Newscasts

PNS Daily Newscast - May 26, 2017 


Here's what we're following on today's rundown: a federal appeals court will not reinstate Trump’s revised travel ban; a shake up at the USDA could hurt rural America; and the body slamming of a reporter in Montana may be part of a bigger pattern of hostility toward journalists.

Daily Newscasts

Public News Service - TX: Oceans

Oil-soaked beaches were familiar sights on the Texas coast in 2010 after the Deepwater Horizon explosion. (dehooks/iStockphoto)

GALVESTON, Texas - An explosion on the Deepwater Horizon drilling platform seven years ago released crude oil into the Gulf of Mexico for 87 days, the largest spill in U.S. history. A new National Wildlife Federation report outlines priorities for the $16 billion fund to restore coastal areas of Tex

Wildlife-conservation groups say proposed new rules for marine mammal parks could make the animals' lives worse, not better. (aconant/morguefile)

SAN ANTONIO, Texas - Wildlife groups are protesting new federal rules designed to improve conditions for captive marine mammals in places such as Sea World in San Antonio, saying the rule could weaken some existing protections. The U.S. Department of Agriculture has released a proposal to further r

Climate change is likely to have far-reaching impacts on livestock and crops throughout the world, according to a new report. Credit: USDA

AUSTIN, Texas - Climate change will have a big impact on food security across the globe, but will hit the poor and people living in tropical regions the hardest according to a new international study presented at the United Nations Climate Conference in Paris. Claudia Tebaldi, a scientist for the

Texans urged to be prepared for hurricane season. Credit: NASA.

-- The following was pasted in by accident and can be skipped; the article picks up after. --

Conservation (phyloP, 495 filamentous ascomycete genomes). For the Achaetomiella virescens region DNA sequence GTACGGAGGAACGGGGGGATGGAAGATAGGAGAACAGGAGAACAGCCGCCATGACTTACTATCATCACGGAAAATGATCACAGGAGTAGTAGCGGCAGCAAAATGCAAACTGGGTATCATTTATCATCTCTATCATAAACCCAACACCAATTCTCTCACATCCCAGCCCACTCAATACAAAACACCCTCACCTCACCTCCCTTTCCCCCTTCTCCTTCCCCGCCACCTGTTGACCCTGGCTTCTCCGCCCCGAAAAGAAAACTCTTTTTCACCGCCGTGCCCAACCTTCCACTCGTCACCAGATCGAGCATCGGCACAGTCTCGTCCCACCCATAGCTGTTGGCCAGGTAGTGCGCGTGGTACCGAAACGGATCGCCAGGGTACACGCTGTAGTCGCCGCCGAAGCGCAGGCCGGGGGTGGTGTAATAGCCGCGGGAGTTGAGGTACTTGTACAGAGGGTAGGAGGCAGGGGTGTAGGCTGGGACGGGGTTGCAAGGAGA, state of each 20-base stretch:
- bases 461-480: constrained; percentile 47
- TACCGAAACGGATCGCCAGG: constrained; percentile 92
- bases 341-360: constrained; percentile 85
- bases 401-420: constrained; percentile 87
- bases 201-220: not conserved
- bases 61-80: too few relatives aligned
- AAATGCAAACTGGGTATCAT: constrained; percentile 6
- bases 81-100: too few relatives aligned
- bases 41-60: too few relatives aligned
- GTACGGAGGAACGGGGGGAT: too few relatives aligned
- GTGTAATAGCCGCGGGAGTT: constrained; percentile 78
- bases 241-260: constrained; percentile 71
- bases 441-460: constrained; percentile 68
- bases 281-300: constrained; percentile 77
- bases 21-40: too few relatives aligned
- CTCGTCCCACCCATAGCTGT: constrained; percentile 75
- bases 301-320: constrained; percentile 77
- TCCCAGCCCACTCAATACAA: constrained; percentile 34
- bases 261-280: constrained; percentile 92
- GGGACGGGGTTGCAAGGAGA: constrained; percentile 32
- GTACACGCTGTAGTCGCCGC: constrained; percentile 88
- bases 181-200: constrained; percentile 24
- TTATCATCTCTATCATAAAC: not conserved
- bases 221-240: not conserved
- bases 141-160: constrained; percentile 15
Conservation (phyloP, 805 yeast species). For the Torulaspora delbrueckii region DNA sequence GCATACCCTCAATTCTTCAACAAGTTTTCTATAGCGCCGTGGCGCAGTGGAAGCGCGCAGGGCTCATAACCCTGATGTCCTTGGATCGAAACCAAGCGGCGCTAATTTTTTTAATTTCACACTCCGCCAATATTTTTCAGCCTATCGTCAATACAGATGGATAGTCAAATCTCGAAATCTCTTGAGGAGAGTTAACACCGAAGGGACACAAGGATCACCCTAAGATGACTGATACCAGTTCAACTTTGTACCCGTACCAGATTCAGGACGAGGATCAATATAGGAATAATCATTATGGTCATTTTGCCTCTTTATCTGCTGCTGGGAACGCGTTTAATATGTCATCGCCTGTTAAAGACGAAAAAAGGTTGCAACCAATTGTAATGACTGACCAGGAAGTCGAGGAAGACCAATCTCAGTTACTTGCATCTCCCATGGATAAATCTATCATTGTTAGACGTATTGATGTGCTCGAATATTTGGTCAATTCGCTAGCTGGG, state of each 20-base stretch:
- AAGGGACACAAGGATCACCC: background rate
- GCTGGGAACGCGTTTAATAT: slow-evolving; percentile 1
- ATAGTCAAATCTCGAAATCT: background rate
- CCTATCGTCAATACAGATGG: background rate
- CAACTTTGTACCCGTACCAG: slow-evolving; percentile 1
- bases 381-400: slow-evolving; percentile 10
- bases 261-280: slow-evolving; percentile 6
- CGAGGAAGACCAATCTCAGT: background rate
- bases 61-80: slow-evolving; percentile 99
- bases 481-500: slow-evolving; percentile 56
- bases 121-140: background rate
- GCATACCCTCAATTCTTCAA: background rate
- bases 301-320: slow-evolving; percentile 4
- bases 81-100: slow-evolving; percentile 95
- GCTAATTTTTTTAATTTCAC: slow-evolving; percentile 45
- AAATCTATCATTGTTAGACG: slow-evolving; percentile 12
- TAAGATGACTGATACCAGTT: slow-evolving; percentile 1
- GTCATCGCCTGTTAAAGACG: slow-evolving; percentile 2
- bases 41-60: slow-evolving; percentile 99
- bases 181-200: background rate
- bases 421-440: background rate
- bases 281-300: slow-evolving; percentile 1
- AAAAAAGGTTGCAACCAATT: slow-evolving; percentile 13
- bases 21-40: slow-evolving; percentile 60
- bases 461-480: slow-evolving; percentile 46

AUSTIN, Texas - With more than four months left in this year's hurricane season, the state Department of Public Safety is reminding Texans that now is the time to review emergency plans. DPS Sgt. Lonny Haschel said it's important to make plans before a hurricane or tropical storm enters the Gulf.

Gulf Coast voters still concerned about the impacts of Deepwater Horizon spill. Credit: National Oceanic and Atmospheric Administration.

AUSTIN, Texas - Voters along the Gulf Coast still are worried about the long-term impacts of the BP oil spill, and a majority want BP settlement money to pay for restoration and conservation projects, according to a new poll from the Theodore Roosevelt Conservation Partnership and The Nature Conser

EPA warns slowing climate change will require action on global scale. Credit: EPA.

HOUSTON – A new report from the Environmental Protection Agency (EPA) compares health and economic outcomes based on whether the world moves forward to take action to confront climate change – or doesn't. According to the EPA document, hundreds of billions of dollars and thousands of li

PHOTO: One thousand bottlenose dolphins have been found dead in an area stretching from the Florida Panhandle to the Texas-Louisiana border in the five years since the BP oil spill. Photo Credit: Courtesy Louisiana Department of Wildlife and Fisheries.

AUSTIN, Texas - Five years after the Deepwater Horizon explosion killed 11 workers and released at least 134 million gallons of oil into the Gulf of Mexico, scientists still are studying the environmental impacts. BP said its data shows the waters are returning to normal, but a new report by the Na

PHOTO: Texas is on the verge of receiving one billion dollars in damages stemming from the 2010 Deepwater Horizon oil spill, and the proper use of those funds is being called vital to the state's future ecology and economy. Photo credit: Stuart Seegar/Flickr.

GALVESTON, Texas - Fines paid by British oil giant BP in the wake of the 2010 Deepwater Horizon oil spill in the Gulf of Mexico will soon be flowing into Texas. Dozens of businesses and organizations say the state must focus the windfall on restoring wildlife habitat along the Gulf Coast. Texas is

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